A main highway through the region “continues to function normally”, with 100 heavy vehicles “plying daily” carrying fuel and other essentials.
Furthermore, Indian officials announced plans for a three-day investor summit in Kashmir beginning October 12, to kickstart economic growth.
Navin Kumar Choudhary, occupied Jammu and Kashmir’s principal secretary of industry and commerce, said the government would try to drum up investment in tourism, horticulture and film production in Kashmir, famous for its alpine scenery and fertile soil.
Modi’s government has said the old laws prohibiting people from outside Kashmir from buying property, settling there and taking up government jobs had hindered its development.
Restrictions were lifted in five districts of Jammu on Monday, and relaxed in nine Kashmir districts, the home ministry said. Still, it said there would be heightened security for Pakistan’s Independence Day on Wednesday followed by India’s the next day and then Muslim Friday prayers.
On Monday, authorities sealed off parts of Srinagar, where hundreds of people shouting anti-India slogans spilled onto the streets following prayers on the Muslim festival of Eidul Azha.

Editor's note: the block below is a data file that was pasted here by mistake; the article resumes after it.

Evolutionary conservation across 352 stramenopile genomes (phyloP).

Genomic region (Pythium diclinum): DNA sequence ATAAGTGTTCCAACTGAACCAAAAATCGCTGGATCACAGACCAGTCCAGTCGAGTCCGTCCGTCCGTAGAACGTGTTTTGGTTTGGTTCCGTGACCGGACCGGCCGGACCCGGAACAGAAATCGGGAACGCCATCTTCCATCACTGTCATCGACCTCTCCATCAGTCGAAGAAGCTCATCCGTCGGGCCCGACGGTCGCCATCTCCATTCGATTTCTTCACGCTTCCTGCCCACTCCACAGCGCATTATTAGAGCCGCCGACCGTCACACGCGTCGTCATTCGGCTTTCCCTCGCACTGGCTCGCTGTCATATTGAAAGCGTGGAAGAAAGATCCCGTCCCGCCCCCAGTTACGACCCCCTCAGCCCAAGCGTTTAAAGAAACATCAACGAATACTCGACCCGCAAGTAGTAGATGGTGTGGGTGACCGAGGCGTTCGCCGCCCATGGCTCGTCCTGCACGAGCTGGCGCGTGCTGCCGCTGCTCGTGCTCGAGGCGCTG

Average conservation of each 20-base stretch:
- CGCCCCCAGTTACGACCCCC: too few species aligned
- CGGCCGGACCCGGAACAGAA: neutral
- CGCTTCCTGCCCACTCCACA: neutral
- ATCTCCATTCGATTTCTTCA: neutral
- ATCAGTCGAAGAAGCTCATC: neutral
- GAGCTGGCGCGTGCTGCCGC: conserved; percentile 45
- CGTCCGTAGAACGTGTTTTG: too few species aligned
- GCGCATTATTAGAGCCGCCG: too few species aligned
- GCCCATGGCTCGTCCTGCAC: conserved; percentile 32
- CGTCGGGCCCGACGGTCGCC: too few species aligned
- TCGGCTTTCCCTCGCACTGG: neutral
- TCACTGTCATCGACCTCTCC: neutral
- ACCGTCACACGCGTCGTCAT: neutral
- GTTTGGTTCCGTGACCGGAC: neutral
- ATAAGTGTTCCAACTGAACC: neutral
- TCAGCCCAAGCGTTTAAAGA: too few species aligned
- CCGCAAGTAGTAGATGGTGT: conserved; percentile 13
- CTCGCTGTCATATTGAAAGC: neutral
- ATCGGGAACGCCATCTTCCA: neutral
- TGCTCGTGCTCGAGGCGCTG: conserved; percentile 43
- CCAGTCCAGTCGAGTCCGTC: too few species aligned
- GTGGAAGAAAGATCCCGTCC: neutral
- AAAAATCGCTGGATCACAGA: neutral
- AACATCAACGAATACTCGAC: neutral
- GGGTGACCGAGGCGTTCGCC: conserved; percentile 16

Rahul Gandhi, a leader of India’s opposition Congress party, said on Tuesday he and his colleagues want to visit the region, responding to media reports of an invitation from authorities overseeing Kashmir.
Gandhi tweeted “but please ensure us the freedom to travel and meet the people, mainstream leaders and our soldiers stationed over there”.
The Indian home ministry spokesperson on Tuesday also confirmed for the first time that clashes took place on Friday after Muslim prayers.
According to residents around 8,000 people took part in a protest, with security forces firing tear gas and pellet-firing shotguns to break up the demonstration.
“(The) miscreants mingled with people returning home after prayers at a local mosque. They resorted to unprovoked stone pelting against law enforcement forces to cause widespread unrest,” the spokesperson tweeted.
“Law enforcement authorities showed restraint and tried to maintain law & order situation. It is reiterated that no bullets have been fired in #JammuAndKashmir since the development related to #Article370,” the spokesperson added, referring to the scrapped article in India’s constitution related to Kashmir.